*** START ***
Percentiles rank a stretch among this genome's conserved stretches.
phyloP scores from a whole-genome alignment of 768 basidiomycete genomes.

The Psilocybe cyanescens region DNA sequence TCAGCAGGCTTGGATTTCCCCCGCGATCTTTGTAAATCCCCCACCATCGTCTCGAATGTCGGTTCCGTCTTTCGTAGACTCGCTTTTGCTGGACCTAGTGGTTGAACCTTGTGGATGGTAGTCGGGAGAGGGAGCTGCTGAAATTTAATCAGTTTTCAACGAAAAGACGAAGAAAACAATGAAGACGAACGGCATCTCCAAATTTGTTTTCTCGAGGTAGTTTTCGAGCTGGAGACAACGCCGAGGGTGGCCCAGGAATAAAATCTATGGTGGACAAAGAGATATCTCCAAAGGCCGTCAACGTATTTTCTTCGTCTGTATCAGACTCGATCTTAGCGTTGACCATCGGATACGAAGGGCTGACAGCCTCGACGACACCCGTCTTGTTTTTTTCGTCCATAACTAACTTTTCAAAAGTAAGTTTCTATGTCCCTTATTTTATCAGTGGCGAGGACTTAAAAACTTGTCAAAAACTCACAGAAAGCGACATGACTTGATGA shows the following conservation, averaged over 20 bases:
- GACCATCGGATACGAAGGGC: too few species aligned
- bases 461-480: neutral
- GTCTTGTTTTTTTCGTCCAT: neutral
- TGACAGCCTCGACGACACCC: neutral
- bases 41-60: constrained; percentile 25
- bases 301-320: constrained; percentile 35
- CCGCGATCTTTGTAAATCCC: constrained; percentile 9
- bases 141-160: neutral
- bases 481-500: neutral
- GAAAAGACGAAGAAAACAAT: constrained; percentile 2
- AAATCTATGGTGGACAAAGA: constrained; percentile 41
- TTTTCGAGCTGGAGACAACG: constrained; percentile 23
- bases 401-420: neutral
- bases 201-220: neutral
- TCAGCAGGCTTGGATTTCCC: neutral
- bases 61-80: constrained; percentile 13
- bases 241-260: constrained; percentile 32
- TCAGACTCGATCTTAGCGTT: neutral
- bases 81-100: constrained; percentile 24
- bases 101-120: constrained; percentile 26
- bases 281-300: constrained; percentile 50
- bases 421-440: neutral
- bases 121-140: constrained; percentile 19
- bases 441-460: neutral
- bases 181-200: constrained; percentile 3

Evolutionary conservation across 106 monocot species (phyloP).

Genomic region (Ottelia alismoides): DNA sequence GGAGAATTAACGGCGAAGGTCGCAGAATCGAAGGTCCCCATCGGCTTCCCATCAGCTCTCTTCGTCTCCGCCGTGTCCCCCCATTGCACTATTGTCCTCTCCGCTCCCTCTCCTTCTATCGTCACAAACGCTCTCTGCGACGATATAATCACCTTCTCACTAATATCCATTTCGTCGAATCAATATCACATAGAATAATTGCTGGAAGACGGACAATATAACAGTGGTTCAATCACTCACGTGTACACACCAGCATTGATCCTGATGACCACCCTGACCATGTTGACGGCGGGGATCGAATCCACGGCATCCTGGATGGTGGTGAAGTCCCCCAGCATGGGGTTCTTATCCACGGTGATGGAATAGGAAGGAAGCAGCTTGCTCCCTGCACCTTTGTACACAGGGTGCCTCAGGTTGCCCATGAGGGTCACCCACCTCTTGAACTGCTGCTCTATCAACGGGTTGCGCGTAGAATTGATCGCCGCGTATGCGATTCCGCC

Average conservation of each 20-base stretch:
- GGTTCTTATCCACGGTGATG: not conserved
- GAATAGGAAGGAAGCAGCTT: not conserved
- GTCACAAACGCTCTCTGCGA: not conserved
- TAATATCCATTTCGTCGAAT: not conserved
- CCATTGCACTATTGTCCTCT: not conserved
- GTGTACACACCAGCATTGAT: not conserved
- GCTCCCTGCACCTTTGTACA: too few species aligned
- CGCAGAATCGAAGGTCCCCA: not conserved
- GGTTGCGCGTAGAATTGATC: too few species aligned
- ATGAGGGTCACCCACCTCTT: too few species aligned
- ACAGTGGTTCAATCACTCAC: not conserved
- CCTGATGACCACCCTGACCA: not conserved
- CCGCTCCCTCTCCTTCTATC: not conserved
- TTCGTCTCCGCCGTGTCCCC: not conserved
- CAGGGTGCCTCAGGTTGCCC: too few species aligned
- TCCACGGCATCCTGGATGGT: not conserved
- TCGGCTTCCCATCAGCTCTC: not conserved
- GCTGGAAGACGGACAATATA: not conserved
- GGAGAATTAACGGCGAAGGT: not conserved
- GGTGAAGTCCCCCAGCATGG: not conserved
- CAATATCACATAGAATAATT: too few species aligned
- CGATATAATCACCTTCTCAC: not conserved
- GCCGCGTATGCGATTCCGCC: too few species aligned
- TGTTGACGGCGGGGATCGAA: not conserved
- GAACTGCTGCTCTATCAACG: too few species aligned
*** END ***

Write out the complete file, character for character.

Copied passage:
Percentiles rank a stretch among this genome's conserved stretches.
phyloP scores from a whole-genome alignment of 768 basidiomycete genomes.

The Psilocybe cyanescens region DNA sequence TCAGCAGGCTTGGATTTCCCCCGCGATCTTTGTAAATCCCCCACCATCGTCTCGAATGTCGGTTCCGTCTTTCGTAGACTCGCTTTTGCTGGACCTAGTGGTTGAACCTTGTGGATGGTAGTCGGGAGAGGGAGCTGCTGAAATTTAATCAGTTTTCAACGAAAAGACGAAGAAAACAATGAAGACGAACGGCATCTCCAAATTTGTTTTCTCGAGGTAGTTTTCGAGCTGGAGACAACGCCGAGGGTGGCCCAGGAATAAAATCTATGGTGGACAAAGAGATATCTCCAAAGGCCGTCAACGTATTTTCTTCGTCTGTATCAGACTCGATCTTAGCGTTGACCATCGGATACGAAGGGCTGACAGCCTCGACGACACCCGTCTTGTTTTTTTCGTCCATAACTAACTTTTCAAAAGTAAGTTTCTATGTCCCTTATTTTATCAGTGGCGAGGACTTAAAAACTTGTCAAAAACTCACAGAAAGCGACATGACTTGATGA shows the following conservation, averaged over 20 bases:
- GACCATCGGATACGAAGGGC: too few species aligned
- bases 461-480: neutral
- GTCTTGTTTTTTTCGTCCAT: neutral
- TGACAGCCTCGACGACACCC: neutral
- bases 41-60: constrained; percentile 25
- bases 301-320: constrained; percentile 35
- CCGCGATCTTTGTAAATCCC: constrained; percentile 9
- bases 141-160: neutral
- bases 481-500: neutral
- GAAAAGACGAAGAAAACAAT: constrained; percentile 2
- AAATCTATGGTGGACAAAGA: constrained; percentile 41
- TTTTCGAGCTGGAGACAACG: constrained; percentile 23
- bases 401-420: neutral
- bases 201-220: neutral
- TCAGCAGGCTTGGATTTCCC: neutral
- bases 61-80: constrained; percentile 13
- bases 241-260: constrained; percentile 32
- TCAGACTCGATCTTAGCGTT: neutral
- bases 81-100: constrained; percentile 24
- bases 101-120: constrained; percentile 26
- bases 281-300: constrained; percentile 50
- bases 421-440: neutral
- bases 121-140: constrained; percentile 19
- bases 441-460: neutral
- bases 181-200: constrained; percentile 3

Evolutionary conservation across 106 monocot species (phyloP).

Genomic region (Ottelia alismoides): DNA sequence GGAGAATTAACGGCGAAGGTCGCAGAATCGAAGGTCCCCATCGGCTTCCCATCAGCTCTCTTCGTCTCCGCCGTGTCCCCCCATTGCACTATTGTCCTCTCCGCTCCCTCTCCTTCTATCGTCACAAACGCTCTCTGCGACGATATAATCACCTTCTCACTAATATCCATTTCGTCGAATCAATATCACATAGAATAATTGCTGGAAGACGGACAATATAACAGTGGTTCAATCACTCACGTGTACACACCAGCATTGATCCTGATGACCACCCTGACCATGTTGACGGCGGGGATCGAATCCACGGCATCCTGGATGGTGGTGAAGTCCCCCAGCATGGGGTTCTTATCCACGGTGATGGAATAGGAAGGAAGCAGCTTGCTCCCTGCACCTTTGTACACAGGGTGCCTCAGGTTGCCCATGAGGGTCACCCACCTCTTGAACTGCTGCTCTATCAACGGGTTGCGCGTAGAATTGATCGCCGCGTATGCGATTCCGCC

Average conservation of each 20-base stretch:
- GGTTCTTATCCACGGTGATG: not conserved
- GAATAGGAAGGAAGCAGCTT: not conserved
- GTCACAAACGCTCTCTGCGA: not conserved
- TAATATCCATTTCGTCGAAT: not conserved
- CCATTGCACTATTGTCCTCT: not conserved
- GTGTACACACCAGCATTGAT: not conserved
- GCTCCCTGCACCTTTGTACA: too few species aligned
- CGCAGAATCGAAGGTCCCCA: not conserved
- GGTTGCGCGTAGAATTGATC: too few species aligned
- ATGAGGGTCACCCACCTCTT: too few species aligned
- ACAGTGGTTCAATCACTCAC: not conserved
- CCTGATGACCACCCTGACCA: not conserved
- CCGCTCCCTCTCCTTCTATC: not conserved
- TTCGTCTCCGCCGTGTCCCC: not conserved
- CAGGGTGCCTCAGGTTGCCC: too few species aligned
- TCCACGGCATCCTGGATGGT: not conserved
- TCGGCTTCCCATCAGCTCTC: not conserved
- GCTGGAAGACGGACAATATA: not conserved
- GGAGAATTAACGGCGAAGGT: not conserved
- GGTGAAGTCCCCCAGCATGG: not conserved
- CAATATCACATAGAATAATT: too few species aligned
- CGATATAATCACCTTCTCAC: not conserved
- GCCGCGTATGCGATTCCGCC: too few species aligned
- TGTTGACGGCGGGGATCGAA: not conserved
- GAACTGCTGCTCTATCAACG: too few species aligned